Collaboration: A basic element of collaboration in organizations is knowledge exchange. The underlying function of knowledge exchange for collaboration is learning, innovation, and decision-making with regard to development and management processes as well as strategic orientation in the individual and organizational levels.

Documentation: Documentation is related to structures, documents, data, and classification schemes. Documentation of knowledge aims at capturing codified knowledge as well as tacit experiences, competencies, and networks.

Organization (Process-Related): Organization is related to processes, people, roles, and the formal organization (institutional). The function of knowledge organization as perceived here aims at mapping organization (institutional) processes and knowledge management processes.

KMmaster® Editions: The KMmaster provides specialized “editions” for different applications and industries. These editions include lessons learnt, reporting, innovation management, and life science industry.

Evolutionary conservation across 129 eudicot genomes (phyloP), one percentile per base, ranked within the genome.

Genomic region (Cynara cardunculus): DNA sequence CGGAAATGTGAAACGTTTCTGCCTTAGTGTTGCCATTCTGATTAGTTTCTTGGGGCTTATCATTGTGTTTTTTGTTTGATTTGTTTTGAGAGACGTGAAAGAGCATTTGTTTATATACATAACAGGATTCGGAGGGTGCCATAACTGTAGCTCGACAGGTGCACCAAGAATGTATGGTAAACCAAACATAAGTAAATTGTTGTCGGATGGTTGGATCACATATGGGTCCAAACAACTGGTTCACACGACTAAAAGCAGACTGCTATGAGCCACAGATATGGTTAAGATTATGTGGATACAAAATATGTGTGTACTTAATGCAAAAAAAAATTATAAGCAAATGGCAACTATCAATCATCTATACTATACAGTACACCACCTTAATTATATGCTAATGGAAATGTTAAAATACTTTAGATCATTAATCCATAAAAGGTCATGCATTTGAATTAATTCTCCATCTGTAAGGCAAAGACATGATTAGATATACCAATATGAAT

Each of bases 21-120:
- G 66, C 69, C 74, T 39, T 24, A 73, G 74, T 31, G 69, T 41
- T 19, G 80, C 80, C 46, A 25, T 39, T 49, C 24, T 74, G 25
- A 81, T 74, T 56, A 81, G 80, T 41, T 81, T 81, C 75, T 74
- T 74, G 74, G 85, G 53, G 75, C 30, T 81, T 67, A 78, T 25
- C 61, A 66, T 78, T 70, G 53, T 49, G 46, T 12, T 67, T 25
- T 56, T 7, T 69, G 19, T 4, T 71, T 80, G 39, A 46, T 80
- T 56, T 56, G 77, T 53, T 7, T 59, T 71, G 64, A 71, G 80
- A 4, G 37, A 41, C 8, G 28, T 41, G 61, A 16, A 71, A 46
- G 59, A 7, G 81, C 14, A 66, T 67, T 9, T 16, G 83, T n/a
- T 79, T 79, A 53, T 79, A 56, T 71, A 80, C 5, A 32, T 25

Knowledge: Social construction of knowledge is central to approach collaboration in organizations. Then, knowledge is within and between the minds of individuals, that is, tacit. From the perspective of business economics, knowledge is often distinguished with regard to knowledge as object and knowledge as process.

Organization (Institutional): With a focus on collaboration, here organization is perceived as an evolving system of interactions. From this perspective, interactions are mainly based on communication.